Does the parasite-mediated selection drive the MHC class IIB diversity in wild populations of European chub (Squalius cephalus)?
|Druh||Článek v odborném periodiku|
|Časopis / Zdroj||Parasitology Research|
|Fakulta / Pracoviště MU|
|Obor||Ekologie - společenstva|
|Klíčová slova||Major histocompatibility complex Metazoan parasites Parasite-driven balancing selection Genetic diversity Phylogeography Microsatellites|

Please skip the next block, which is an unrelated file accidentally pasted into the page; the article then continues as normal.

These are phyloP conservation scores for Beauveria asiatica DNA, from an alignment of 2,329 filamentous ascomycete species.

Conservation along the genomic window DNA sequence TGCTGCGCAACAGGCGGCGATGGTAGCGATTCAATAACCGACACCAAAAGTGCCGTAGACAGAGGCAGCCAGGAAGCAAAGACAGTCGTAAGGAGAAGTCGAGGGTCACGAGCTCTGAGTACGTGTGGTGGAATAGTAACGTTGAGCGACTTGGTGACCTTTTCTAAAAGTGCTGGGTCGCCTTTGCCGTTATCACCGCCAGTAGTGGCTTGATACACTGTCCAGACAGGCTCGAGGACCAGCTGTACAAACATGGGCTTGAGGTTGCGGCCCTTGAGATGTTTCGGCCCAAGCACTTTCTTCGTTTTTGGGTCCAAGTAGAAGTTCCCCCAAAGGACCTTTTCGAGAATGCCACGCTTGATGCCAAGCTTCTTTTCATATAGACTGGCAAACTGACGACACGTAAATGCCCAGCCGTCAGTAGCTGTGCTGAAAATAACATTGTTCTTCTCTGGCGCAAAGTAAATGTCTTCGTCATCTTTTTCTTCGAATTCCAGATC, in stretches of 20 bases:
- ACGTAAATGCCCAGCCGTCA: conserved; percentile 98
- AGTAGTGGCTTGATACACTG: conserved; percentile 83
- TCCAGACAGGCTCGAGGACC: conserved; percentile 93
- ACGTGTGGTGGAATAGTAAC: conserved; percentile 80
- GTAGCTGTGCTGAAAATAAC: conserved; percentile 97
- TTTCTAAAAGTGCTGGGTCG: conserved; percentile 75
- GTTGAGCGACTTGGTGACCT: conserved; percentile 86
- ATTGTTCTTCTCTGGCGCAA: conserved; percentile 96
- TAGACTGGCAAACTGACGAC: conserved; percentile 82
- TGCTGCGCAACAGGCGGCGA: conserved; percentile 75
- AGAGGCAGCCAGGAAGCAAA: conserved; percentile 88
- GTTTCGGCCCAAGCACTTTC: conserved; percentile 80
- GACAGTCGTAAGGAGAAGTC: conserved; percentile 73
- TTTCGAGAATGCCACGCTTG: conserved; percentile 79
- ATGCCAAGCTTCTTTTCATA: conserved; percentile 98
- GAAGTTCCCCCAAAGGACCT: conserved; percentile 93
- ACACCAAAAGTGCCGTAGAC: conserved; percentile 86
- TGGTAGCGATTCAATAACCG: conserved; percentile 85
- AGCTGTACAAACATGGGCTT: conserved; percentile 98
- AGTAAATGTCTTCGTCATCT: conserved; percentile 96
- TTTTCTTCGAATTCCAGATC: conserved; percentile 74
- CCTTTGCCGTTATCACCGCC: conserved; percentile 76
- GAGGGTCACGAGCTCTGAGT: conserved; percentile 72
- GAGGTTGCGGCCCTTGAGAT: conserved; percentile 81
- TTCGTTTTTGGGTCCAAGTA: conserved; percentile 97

|Popis||The genes of major histocompatibility complex (MHC) provide an excellent opportunity to study host-parasite relationships because they are expected to evolve in response to parasites, and variation in parasite communities. In this study, we investigated the potential role of parasite-mediated selection acting on MHC class IIB (DAB) genes in European chub (Squalius cephalus) natural populations. We found significant differences between populations in metazoan parasites, neutral and adaptive genetic diversities. The analyses based on pairwise data revealed that populations with dissimilar MHC allelic profiles were geographically distant populations with significantly different diversity in microsatellites and a dissimilar composition of parasite communities. The results from the generalized estimating equations method (GEE) on the level of individuals revealed that metazoan parasite load in European chub was influenced by the diversity of DAB alleles as well as by the diversity of neutral genetic markers and host traits reflecting condition and immunocompetence. The multivariate co-inertia analysis (COIA) showed specific associations between DAB alleles and parasite species. DAB1-like alleles were more involved in associations with ectoparasites, while DAB3-like alleles were positively associated with endoparasites which could suggest potential differences between DAB genes caused by different selection pressure. Our study revealed that parasite-mediated selection is not the only variable affecting MHC diversity in European chub; however, we strongly support the role of neutral processes as the main driver of DAB diversity across populations. In addition, our study contributes to the understanding of the evolution of MHC genes in wild living fish.|